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Rows Fundamentals

Introduction to Rows

In the previous lesson, we saw that a spreadsheet organizes its information in categories called columns. To show the values in a spreadsheet, each column holds a particular value that corresponds to another value in the same horizontal range. While the values under a column should (in most cases must) be the same, the values in a horizontal range can be different. The group of values that correspond to the same horizontal arrangement is called a row.

Consider the following list we introduced in the previous lesson:

 First Name Last Name English History Geography Math Chemistry Physics Roland Becker 10.50 12.00 12.00 16.50 16.75 14.00 Chrissy Groans 12.00 14.50 14.00 12.75 12.00 10.50 Robert Farell 16.00 15.50 16.50 14.50 14.00 15.50 Alexa Schwitts 15.50 14.00 16.00 16.50 13.50 14.25

This contains many rows. The first row contains the values Roland, Becker, 10.50, 12.00, 12.00, 16.50, 16.75, and 14.00. The second row contains the values Chrissy, Groans, 12.00, 14.50, 14.00, 12.75, 12.00, and 10.50. As you can see, the list contains many rows and each row has its own values.

Although each row in the above list has a value for each column, it is not unusual to have empty areas under a certain column and sometimes a row would even have only one value even though there are many columns available.

As a spreadsheet application, when Microsoft Excel starts it creates the rows you will need. As a matter of fact, Microsoft Office Excel 2007 creates 1,048,576 rows.

Like the columns, each row is labeled. The rows are labeled from Row 1 to Row 1048576. These labels show on small boxes on the left side of the Microsoft Excel interface. Each box that shows the label of a row is called a row header:

You can use just a few of the rows for your assignment but all of them are always available.

When using a row, you can click it or use the keyboard to get to it. You can also right-click a row. When you do this, a menu would appear:

Rows Selections

As done with columns, you can select one row or a group of rows. You can also select rows at random. You can perform selections using the mouse, the keyboard, or a combination of both.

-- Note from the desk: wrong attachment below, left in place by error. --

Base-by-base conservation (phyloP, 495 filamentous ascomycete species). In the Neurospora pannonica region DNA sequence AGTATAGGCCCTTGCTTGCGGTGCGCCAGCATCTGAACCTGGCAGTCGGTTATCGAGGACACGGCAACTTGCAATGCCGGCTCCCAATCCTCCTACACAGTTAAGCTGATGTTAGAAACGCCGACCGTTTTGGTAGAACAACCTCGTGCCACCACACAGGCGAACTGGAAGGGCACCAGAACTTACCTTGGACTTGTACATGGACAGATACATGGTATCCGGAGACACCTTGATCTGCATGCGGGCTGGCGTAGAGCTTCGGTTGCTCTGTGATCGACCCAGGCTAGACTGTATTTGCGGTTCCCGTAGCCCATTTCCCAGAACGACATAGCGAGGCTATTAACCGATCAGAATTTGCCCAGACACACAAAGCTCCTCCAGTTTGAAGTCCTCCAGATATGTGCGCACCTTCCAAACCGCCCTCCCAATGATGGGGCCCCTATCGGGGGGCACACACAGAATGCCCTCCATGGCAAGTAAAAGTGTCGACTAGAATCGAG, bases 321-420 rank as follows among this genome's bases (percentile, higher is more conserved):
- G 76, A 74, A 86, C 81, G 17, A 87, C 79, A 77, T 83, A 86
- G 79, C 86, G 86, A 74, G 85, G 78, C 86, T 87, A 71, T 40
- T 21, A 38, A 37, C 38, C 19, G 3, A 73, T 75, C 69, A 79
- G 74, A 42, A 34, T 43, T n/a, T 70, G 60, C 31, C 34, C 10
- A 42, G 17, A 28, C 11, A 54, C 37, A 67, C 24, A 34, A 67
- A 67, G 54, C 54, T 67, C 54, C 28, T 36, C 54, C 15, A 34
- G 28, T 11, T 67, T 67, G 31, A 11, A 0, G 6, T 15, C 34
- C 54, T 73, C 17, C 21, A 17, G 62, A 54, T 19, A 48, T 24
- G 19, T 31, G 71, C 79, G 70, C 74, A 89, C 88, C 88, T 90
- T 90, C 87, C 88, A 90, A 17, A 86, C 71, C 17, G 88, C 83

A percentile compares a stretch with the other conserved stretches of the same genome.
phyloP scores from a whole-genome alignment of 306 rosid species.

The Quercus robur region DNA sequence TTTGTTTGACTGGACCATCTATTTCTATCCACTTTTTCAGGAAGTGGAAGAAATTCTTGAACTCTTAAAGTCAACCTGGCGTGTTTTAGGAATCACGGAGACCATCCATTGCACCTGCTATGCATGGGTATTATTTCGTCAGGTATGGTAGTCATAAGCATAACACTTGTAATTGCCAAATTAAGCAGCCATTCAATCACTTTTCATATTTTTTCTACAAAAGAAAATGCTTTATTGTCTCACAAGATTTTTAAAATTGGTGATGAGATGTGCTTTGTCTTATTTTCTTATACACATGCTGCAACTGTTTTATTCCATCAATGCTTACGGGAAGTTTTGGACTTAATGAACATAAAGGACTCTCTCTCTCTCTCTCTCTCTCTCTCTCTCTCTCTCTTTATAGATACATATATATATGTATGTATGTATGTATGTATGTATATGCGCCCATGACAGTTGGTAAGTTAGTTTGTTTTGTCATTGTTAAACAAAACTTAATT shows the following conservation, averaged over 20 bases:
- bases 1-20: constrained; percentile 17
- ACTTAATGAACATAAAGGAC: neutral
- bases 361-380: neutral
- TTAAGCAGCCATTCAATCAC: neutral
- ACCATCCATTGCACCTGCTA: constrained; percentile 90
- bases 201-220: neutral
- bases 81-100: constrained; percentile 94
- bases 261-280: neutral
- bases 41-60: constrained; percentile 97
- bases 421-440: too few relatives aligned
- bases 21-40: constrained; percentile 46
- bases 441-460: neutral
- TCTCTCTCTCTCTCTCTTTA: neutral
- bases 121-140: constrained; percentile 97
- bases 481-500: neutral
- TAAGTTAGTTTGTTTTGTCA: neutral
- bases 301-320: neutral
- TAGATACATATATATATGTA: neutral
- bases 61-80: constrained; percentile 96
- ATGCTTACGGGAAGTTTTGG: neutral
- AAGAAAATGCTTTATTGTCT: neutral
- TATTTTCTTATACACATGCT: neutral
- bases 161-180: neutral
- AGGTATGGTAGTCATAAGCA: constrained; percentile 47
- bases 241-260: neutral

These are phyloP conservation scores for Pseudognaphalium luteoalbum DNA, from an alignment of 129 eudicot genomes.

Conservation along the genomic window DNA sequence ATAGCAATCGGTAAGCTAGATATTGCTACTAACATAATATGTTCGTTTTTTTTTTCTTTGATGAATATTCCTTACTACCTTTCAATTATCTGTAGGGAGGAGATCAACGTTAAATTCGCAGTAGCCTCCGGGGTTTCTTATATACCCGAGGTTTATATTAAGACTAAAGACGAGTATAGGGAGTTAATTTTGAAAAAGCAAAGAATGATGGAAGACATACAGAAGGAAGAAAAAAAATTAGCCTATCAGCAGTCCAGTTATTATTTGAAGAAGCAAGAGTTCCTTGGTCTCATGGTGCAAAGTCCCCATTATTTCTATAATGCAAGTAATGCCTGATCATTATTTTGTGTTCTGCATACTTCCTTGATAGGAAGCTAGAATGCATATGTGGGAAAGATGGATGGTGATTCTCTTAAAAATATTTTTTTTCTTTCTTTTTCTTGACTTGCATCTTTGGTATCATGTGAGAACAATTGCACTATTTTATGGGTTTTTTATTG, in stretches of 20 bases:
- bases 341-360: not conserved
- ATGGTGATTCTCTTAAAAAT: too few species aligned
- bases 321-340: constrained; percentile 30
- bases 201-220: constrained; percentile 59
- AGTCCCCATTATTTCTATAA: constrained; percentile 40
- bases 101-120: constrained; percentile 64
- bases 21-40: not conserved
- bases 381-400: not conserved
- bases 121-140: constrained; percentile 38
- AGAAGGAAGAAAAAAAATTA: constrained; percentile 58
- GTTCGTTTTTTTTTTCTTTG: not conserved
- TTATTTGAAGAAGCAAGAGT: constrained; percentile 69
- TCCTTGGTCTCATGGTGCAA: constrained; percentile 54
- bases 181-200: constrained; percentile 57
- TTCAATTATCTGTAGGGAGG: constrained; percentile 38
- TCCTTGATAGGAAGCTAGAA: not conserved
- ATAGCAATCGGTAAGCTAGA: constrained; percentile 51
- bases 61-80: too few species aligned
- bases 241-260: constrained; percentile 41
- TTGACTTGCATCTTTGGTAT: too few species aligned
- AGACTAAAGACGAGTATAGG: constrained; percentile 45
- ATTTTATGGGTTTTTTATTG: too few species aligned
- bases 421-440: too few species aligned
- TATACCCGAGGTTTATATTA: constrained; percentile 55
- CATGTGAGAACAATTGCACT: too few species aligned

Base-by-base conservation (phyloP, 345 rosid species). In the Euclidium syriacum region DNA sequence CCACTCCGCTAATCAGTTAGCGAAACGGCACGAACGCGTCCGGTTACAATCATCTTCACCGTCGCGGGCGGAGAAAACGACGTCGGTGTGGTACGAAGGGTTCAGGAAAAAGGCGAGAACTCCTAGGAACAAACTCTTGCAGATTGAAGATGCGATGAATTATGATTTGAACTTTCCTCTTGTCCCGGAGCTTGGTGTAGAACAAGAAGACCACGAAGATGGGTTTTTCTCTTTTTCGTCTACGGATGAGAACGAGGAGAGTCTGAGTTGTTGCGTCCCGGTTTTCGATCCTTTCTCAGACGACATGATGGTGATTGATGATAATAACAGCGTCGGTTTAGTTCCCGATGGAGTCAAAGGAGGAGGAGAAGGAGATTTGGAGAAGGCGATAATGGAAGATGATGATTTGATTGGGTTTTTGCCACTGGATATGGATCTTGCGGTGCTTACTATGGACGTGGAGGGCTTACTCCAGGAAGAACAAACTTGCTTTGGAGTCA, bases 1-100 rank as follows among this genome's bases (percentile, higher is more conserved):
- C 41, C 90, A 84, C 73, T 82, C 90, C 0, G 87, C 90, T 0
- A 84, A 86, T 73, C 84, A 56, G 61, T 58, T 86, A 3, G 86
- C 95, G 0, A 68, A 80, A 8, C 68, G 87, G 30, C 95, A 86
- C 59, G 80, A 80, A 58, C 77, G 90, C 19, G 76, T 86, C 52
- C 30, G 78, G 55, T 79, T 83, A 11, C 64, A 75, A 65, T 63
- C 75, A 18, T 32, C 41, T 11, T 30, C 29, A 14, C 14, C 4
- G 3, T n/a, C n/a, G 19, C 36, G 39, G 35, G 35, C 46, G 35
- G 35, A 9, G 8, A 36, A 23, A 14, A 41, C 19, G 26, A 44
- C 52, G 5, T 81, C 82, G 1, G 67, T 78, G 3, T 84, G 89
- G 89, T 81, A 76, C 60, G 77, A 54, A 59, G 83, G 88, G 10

You can use only the mouse to select rows:

• To select a row using the mouse, position the mouse on a row header. The mouse cursor would change into a right-pointing arrow. Then click:

• To select a range of rows using the mouse, click one row header and hold the mouse down. Then drag in the direction of the range:

You can also use only the keyboard

• To select a row using the keyboard, make sure a box on its right side is selected (in the next lesson, we will learn that you can press the arrow keys to select one of those boxes). Press and hold Shift. While Shift is still down, press the Space bar and release Shift
• To select many rows using only the keyboard, use the above technique to select the starting row. Press and hold Shift, then press either the up or the down arrow key. When the range of rows has been selected, release Shift

You can also use a combination of the mouse and the keyboard to select one or more rows:

• To select a range of rows using a combination of the mouse and the keyboard, click one row at one end of the desired range. Press and hold Shift. Then click the row at the other end, and release the mouse.
• To select rows at random using a combination of the mouse and the keyboard, click one row header, press and hold Ctrl. Then click each desired row header. When you have selected the desired rows, release the mouse. Each row selected would be highlighted:

Practical Learning: Selecting Rows

1. Open the RTHS3.xlsx file
2. To select a row, click the row header 5
3. To select more than one row, click row 8 and hold the mouse down. While the mouse is still down, move it down until row 12 is selected
4. Release the mouse

5. Click any box on the right side of Row Header 14
6. To select a row, for example row 14, press Shift + Space
7. To deselect, press Ctrl + Home